Audrey slackened her hold on her bag, her hat sailed to the ground as she stood, stock-still, trying to take in the havoc inside her normally well-ordered home. It was an unbelievable scene of unwarranted massacre. The hall carpet was nearly buried beneath broken china and glass. Through the open lounge door, they could see her prized possessions crushed, mangled, and torn. Brian dropped Audrey's gear quickly when he saw her move to rescue a single porcelain rosebud, police caution overriding his extreme shock.
'Please,' he said, 'don't touch a thing.'
Helping her through the litter of fragmented ornaments, he led her into the ravaged lounge. Using a handkerchief to cover his hand, he wrenched the drawers and cupboards which, on the face of it, were undisturbed. The television and the music system were undamaged, records and tapes untouched. On the surface, it looked as if only the decorative things had been attacked. Likewise the kitchen. 'Is it how you left it?' he enquired of Audrey, who stood with her arms wrapped around her body. When she remained silent, he reached out to touch her arm. 'Audrey?'
She was staring at a torn photo album.
Brian continued to make mental notes. The electrical gadgets were plugged in, the clock on the microwave displayed the correct time. He scratched behind his ear, a habit of his when deep in thought. What breed of burglar was this?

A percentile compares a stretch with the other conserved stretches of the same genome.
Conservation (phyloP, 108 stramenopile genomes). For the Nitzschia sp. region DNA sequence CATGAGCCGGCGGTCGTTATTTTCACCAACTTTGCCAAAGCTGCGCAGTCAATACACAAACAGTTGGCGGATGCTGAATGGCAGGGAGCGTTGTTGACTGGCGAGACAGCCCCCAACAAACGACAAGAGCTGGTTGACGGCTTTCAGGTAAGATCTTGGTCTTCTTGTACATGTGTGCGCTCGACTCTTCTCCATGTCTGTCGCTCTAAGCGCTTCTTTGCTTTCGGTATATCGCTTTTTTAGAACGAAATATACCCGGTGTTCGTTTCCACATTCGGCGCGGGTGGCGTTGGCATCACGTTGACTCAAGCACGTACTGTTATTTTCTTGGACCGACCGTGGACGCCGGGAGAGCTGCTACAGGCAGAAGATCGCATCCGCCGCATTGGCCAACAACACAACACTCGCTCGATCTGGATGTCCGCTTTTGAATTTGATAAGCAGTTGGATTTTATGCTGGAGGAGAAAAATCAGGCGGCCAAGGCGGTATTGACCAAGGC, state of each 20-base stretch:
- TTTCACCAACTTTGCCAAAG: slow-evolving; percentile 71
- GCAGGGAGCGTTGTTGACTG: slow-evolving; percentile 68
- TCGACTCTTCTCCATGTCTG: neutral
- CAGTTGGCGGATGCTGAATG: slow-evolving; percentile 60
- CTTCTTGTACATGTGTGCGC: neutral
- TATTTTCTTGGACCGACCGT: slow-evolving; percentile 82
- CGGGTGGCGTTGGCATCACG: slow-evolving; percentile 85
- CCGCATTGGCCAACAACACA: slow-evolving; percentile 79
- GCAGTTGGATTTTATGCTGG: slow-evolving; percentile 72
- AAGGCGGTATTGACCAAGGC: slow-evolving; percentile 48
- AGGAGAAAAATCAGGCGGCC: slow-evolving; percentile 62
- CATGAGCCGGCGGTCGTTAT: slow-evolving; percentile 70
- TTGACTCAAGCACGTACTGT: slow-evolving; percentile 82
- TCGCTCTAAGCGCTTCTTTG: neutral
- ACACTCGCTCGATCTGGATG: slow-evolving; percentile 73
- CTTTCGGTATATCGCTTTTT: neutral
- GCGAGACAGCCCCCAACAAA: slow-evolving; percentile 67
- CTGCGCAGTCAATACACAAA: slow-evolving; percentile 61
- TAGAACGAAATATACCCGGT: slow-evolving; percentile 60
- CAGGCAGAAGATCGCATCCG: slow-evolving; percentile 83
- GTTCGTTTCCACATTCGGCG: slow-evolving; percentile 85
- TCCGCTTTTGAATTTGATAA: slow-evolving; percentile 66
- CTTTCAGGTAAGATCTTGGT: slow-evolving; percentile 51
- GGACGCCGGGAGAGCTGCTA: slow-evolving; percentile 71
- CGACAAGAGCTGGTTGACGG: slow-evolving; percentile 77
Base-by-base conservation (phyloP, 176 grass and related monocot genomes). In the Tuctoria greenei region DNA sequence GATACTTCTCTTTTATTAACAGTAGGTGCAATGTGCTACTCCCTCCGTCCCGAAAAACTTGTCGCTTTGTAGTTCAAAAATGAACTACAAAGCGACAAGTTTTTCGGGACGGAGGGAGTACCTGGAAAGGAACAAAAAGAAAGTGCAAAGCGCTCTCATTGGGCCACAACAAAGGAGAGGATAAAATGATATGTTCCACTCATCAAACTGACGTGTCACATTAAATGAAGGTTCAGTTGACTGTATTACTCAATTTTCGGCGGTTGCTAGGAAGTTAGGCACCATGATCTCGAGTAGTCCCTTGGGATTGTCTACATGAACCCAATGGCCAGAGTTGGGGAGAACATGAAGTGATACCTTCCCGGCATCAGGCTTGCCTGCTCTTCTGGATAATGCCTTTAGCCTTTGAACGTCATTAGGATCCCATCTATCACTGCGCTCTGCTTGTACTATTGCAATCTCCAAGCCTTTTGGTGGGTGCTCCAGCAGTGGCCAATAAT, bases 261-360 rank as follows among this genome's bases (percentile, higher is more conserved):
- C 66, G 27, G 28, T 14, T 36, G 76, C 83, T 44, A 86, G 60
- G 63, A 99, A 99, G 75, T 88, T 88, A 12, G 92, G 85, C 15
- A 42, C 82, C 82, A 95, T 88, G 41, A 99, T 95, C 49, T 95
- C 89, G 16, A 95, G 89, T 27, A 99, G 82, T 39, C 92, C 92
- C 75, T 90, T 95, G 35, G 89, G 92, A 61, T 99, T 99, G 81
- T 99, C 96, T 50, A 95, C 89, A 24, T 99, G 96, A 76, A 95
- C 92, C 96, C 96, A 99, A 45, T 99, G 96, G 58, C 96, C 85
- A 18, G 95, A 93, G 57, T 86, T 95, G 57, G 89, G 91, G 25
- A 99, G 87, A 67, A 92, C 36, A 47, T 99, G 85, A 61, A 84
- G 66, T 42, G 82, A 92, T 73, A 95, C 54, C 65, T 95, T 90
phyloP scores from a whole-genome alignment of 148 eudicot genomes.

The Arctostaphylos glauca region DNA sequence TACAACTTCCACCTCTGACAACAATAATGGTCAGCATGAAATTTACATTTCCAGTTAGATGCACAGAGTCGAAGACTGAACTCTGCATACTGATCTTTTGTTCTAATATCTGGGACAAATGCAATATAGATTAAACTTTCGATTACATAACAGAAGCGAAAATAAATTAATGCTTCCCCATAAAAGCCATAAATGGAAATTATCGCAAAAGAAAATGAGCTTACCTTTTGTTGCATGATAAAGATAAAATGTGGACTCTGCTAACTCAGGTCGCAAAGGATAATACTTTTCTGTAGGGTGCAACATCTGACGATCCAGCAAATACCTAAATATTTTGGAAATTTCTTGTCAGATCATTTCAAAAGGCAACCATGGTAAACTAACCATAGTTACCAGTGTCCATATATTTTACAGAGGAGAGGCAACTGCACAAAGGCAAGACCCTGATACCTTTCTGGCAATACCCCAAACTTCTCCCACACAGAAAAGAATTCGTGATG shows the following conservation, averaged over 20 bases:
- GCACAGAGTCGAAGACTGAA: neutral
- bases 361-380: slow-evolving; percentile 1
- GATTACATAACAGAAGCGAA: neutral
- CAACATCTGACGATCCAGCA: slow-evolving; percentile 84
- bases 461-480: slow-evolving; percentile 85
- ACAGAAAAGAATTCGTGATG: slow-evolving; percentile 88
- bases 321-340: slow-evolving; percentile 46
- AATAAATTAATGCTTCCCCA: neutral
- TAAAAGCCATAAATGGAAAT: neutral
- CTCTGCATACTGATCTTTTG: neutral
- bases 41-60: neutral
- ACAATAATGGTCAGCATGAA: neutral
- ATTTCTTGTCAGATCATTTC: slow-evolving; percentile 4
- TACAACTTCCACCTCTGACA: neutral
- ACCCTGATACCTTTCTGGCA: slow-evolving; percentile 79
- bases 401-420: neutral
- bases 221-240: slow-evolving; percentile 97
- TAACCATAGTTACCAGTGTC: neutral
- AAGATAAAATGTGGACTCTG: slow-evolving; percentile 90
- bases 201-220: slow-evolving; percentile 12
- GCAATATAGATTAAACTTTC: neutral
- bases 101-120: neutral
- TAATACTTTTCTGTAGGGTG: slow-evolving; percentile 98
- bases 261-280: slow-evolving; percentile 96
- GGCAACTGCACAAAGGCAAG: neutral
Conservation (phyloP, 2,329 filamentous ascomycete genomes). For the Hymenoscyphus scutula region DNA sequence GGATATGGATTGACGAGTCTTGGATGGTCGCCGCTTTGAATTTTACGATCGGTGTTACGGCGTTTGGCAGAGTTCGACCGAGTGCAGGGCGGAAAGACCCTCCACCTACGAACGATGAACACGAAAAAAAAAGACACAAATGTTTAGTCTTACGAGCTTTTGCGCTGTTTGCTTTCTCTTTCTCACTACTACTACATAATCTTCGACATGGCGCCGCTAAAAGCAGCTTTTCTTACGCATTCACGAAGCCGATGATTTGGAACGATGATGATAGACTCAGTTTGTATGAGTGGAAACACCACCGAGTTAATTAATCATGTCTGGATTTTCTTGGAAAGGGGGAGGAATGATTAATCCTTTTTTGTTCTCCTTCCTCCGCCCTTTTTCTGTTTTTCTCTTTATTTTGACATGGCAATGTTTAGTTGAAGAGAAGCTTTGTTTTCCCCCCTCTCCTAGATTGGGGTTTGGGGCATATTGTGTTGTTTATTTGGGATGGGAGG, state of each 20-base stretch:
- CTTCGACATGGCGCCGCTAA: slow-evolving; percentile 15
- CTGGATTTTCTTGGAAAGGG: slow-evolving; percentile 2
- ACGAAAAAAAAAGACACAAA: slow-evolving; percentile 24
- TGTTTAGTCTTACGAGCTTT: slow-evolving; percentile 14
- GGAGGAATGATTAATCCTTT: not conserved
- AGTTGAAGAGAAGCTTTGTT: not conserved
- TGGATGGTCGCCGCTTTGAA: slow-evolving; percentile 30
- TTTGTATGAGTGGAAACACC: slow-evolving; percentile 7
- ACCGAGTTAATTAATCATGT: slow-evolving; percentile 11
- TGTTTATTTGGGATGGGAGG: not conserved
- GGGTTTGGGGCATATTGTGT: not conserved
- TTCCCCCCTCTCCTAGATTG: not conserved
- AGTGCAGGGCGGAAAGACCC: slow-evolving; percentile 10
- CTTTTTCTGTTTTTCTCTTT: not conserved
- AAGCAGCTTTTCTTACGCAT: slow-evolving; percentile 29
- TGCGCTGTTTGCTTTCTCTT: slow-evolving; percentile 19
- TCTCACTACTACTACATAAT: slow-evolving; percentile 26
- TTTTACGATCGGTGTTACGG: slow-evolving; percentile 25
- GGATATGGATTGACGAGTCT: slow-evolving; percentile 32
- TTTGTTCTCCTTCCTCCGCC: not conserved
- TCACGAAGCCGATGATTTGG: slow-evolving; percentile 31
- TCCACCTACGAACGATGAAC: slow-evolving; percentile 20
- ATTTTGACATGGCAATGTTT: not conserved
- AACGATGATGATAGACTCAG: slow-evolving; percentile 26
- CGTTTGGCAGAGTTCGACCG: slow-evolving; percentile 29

'Will it be all right to go upstairs?' Audrey asked, weakly. 'I need the toilet.'
Brian pressed her upper arm. 'I'll take a look outside while you're gone.' Giving her an encouraging smile, he finished, 'Hurry back.'
Taking the mortice key from its hook, he unlocked the rear door and went outside. The pantry window, not much more than two foot square, was wedged with a piece of wood. That means he's not huge, he concluded, again scratching his ear.
He returned to the kitchen and relocked the door, then headed towards the hall, picking his way through the worst destruction of objets d'art he had ever seen. Suddenly, from above, came a bloodcurdling scream. Brian hurtled up the stairs, three at a time.
Audrey was at the door of her room, both hands clamped to her mouth, staring in at a mass of floating white feathers. Moving through the downy cloud, Brian yanked a duvet off the floor, a duvet that had been repeatedly lacerated. There was a bad feeling in his gut as he let it fall and nudged it with his foot.